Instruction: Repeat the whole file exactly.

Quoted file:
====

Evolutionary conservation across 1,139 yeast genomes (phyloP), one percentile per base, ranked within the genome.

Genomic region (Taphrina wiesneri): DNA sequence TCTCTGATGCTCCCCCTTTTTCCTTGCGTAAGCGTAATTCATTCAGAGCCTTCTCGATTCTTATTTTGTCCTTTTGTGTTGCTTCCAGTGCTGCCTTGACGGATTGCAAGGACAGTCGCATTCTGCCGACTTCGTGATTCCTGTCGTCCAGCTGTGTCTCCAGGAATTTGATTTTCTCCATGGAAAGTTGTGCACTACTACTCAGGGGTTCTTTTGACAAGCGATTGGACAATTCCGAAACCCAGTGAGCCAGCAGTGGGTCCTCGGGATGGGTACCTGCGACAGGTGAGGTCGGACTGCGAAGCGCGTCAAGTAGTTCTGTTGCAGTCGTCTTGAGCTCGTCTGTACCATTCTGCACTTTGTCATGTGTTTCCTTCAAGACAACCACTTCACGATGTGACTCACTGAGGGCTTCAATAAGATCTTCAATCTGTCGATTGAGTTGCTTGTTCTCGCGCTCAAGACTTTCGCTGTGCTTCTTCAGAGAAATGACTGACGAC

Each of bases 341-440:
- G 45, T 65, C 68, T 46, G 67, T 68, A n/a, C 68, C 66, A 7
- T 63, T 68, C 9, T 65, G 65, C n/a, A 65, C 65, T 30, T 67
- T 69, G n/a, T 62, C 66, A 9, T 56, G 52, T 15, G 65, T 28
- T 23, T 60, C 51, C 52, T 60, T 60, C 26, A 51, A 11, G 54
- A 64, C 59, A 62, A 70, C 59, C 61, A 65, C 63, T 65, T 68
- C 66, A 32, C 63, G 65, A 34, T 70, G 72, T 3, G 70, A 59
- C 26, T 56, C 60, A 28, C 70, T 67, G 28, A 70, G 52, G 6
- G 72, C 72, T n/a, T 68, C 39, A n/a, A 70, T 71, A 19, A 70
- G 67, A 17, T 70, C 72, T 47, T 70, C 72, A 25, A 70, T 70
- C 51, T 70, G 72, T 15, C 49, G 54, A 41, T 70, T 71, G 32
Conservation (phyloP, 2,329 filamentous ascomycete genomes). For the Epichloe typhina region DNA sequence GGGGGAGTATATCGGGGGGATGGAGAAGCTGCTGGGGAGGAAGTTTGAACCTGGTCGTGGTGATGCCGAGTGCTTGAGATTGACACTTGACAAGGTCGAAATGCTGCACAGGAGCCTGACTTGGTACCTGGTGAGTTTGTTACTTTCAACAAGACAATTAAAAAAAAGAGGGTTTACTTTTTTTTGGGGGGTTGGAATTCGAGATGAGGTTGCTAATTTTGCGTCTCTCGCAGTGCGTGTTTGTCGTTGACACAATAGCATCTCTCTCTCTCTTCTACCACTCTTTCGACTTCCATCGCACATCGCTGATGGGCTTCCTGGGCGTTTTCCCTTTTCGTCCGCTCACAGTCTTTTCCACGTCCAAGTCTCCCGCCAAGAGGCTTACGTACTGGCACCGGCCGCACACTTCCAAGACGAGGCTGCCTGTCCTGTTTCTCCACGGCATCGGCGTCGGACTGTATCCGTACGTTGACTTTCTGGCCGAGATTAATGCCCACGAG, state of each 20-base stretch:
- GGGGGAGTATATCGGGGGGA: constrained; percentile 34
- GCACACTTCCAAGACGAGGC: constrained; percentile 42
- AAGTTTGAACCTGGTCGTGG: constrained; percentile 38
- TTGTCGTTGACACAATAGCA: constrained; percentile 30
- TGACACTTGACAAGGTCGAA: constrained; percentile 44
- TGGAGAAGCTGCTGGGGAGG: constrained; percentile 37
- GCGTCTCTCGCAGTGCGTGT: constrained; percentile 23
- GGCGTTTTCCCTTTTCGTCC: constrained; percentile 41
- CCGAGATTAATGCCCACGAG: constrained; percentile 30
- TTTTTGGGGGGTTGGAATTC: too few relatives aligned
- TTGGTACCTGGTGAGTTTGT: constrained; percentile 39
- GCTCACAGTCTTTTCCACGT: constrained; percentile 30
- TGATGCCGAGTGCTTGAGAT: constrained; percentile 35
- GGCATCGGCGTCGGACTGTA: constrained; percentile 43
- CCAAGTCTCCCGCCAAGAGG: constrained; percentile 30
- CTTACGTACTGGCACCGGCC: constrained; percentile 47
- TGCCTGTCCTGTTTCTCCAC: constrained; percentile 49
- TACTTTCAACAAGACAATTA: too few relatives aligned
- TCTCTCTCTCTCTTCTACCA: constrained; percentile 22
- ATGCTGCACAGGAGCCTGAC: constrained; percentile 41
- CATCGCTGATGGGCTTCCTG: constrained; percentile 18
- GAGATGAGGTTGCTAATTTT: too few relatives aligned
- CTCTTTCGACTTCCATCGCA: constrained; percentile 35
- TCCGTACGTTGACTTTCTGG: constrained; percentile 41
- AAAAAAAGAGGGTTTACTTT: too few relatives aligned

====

Evolutionary conservation across 1,139 yeast genomes (phyloP), one percentile per base, ranked within the genome.

Genomic region (Taphrina wiesneri): DNA sequence TCTCTGATGCTCCCCCTTTTTCCTTGCGTAAGCGTAATTCATTCAGAGCCTTCTCGATTCTTATTTTGTCCTTTTGTGTTGCTTCCAGTGCTGCCTTGACGGATTGCAAGGACAGTCGCATTCTGCCGACTTCGTGATTCCTGTCGTCCAGCTGTGTCTCCAGGAATTTGATTTTCTCCATGGAAAGTTGTGCACTACTACTCAGGGGTTCTTTTGACAAGCGATTGGACAATTCCGAAACCCAGTGAGCCAGCAGTGGGTCCTCGGGATGGGTACCTGCGACAGGTGAGGTCGGACTGCGAAGCGCGTCAAGTAGTTCTGTTGCAGTCGTCTTGAGCTCGTCTGTACCATTCTGCACTTTGTCATGTGTTTCCTTCAAGACAACCACTTCACGATGTGACTCACTGAGGGCTTCAATAAGATCTTCAATCTGTCGATTGAGTTGCTTGTTCTCGCGCTCAAGACTTTCGCTGTGCTTCTTCAGAGAAATGACTGACGAC

Each of bases 341-440:
- G 45, T 65, C 68, T 46, G 67, T 68, A n/a, C 68, C 66, A 7
- T 63, T 68, C 9, T 65, G 65, C n/a, A 65, C 65, T 30, T 67
- T 69, G n/a, T 62, C 66, A 9, T 56, G 52, T 15, G 65, T 28
- T 23, T 60, C 51, C 52, T 60, T 60, C 26, A 51, A 11, G 54
- A 64, C 59, A 62, A 70, C 59, C 61, A 65, C 63, T 65, T 68
- C 66, A 32, C 63, G 65, A 34, T 70, G 72, T 3, G 70, A 59
- C 26, T 56, C 60, A 28, C 70, T 67, G 28, A 70, G 52, G 6
- G 72, C 72, T n/a, T 68, C 39, A n/a, A 70, T 71, A 19, A 70
- G 67, A 17, T 70, C 72, T 47, T 70, C 72, A 25, A 70, T 70
- C 51, T 70, G 72, T 15, C 49, G 54, A 41, T 70, T 71, G 32
Conservation (phyloP, 2,329 filamentous ascomycete genomes). For the Epichloe typhina region DNA sequence GGGGGAGTATATCGGGGGGATGGAGAAGCTGCTGGGGAGGAAGTTTGAACCTGGTCGTGGTGATGCCGAGTGCTTGAGATTGACACTTGACAAGGTCGAAATGCTGCACAGGAGCCTGACTTGGTACCTGGTGAGTTTGTTACTTTCAACAAGACAATTAAAAAAAAGAGGGTTTACTTTTTTTTGGGGGGTTGGAATTCGAGATGAGGTTGCTAATTTTGCGTCTCTCGCAGTGCGTGTTTGTCGTTGACACAATAGCATCTCTCTCTCTCTTCTACCACTCTTTCGACTTCCATCGCACATCGCTGATGGGCTTCCTGGGCGTTTTCCCTTTTCGTCCGCTCACAGTCTTTTCCACGTCCAAGTCTCCCGCCAAGAGGCTTACGTACTGGCACCGGCCGCACACTTCCAAGACGAGGCTGCCTGTCCTGTTTCTCCACGGCATCGGCGTCGGACTGTATCCGTACGTTGACTTTCTGGCCGAGATTAATGCCCACGAG, state of each 20-base stretch:
- GGGGGAGTATATCGGGGGGA: constrained; percentile 34
- GCACACTTCCAAGACGAGGC: constrained; percentile 42
- AAGTTTGAACCTGGTCGTGG: constrained; percentile 38
- TTGTCGTTGACACAATAGCA: constrained; percentile 30
- TGACACTTGACAAGGTCGAA: constrained; percentile 44
- TGGAGAAGCTGCTGGGGAGG: constrained; percentile 37
- GCGTCTCTCGCAGTGCGTGT: constrained; percentile 23
- GGCGTTTTCCCTTTTCGTCC: constrained; percentile 41
- CCGAGATTAATGCCCACGAG: constrained; percentile 30
- TTTTTGGGGGGTTGGAATTC: too few relatives aligned
- TTGGTACCTGGTGAGTTTGT: constrained; percentile 39
- GCTCACAGTCTTTTCCACGT: constrained; percentile 30
- TGATGCCGAGTGCTTGAGAT: constrained; percentile 35
- GGCATCGGCGTCGGACTGTA: constrained; percentile 43
- CCAAGTCTCCCGCCAAGAGG: constrained; percentile 30
- CTTACGTACTGGCACCGGCC: constrained; percentile 47
- TGCCTGTCCTGTTTCTCCAC: constrained; percentile 49
- TACTTTCAACAAGACAATTA: too few relatives aligned
- TCTCTCTCTCTCTTCTACCA: constrained; percentile 22
- ATGCTGCACAGGAGCCTGAC: constrained; percentile 41
- CATCGCTGATGGGCTTCCTG: constrained; percentile 18
- GAGATGAGGTTGCTAATTTT: too few relatives aligned
- CTCTTTCGACTTCCATCGCA: constrained; percentile 35
- TCCGTACGTTGACTTTCTGG: constrained; percentile 41
- AAAAAAAGAGGGTTTACTTT: too few relatives aligned